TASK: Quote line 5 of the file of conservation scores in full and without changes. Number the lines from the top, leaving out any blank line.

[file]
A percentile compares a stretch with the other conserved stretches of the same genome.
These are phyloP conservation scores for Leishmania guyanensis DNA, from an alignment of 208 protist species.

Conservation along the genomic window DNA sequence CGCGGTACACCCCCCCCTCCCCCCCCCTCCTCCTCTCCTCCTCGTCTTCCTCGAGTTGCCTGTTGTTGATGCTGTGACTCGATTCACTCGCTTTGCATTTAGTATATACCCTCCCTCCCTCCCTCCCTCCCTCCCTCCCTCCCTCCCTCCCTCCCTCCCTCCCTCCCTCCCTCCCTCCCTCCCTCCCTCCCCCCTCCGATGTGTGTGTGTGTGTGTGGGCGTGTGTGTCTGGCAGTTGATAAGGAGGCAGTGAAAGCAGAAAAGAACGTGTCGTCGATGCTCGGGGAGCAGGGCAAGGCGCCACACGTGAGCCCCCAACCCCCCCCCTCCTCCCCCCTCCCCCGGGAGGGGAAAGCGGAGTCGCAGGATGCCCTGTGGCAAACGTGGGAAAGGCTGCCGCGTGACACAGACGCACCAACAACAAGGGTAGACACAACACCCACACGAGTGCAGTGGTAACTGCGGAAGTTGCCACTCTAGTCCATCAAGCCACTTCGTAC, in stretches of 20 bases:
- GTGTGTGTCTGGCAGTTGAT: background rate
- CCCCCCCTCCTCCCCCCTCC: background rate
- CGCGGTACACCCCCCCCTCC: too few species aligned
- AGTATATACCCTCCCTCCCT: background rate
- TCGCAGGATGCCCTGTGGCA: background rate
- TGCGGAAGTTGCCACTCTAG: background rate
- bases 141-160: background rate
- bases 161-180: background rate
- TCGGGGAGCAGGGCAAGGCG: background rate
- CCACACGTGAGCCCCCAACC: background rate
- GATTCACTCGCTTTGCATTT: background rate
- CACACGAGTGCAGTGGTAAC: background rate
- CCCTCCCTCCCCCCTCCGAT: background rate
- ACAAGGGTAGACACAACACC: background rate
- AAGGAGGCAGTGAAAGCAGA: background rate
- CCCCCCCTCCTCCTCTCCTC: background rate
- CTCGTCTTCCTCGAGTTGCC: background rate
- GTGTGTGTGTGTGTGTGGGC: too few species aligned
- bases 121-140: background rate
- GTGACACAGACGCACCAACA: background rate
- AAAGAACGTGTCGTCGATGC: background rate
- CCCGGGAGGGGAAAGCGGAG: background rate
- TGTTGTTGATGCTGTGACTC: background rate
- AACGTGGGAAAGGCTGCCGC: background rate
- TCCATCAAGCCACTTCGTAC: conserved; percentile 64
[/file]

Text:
- CCCCCCCTCCTCCCCCCTCC: background rate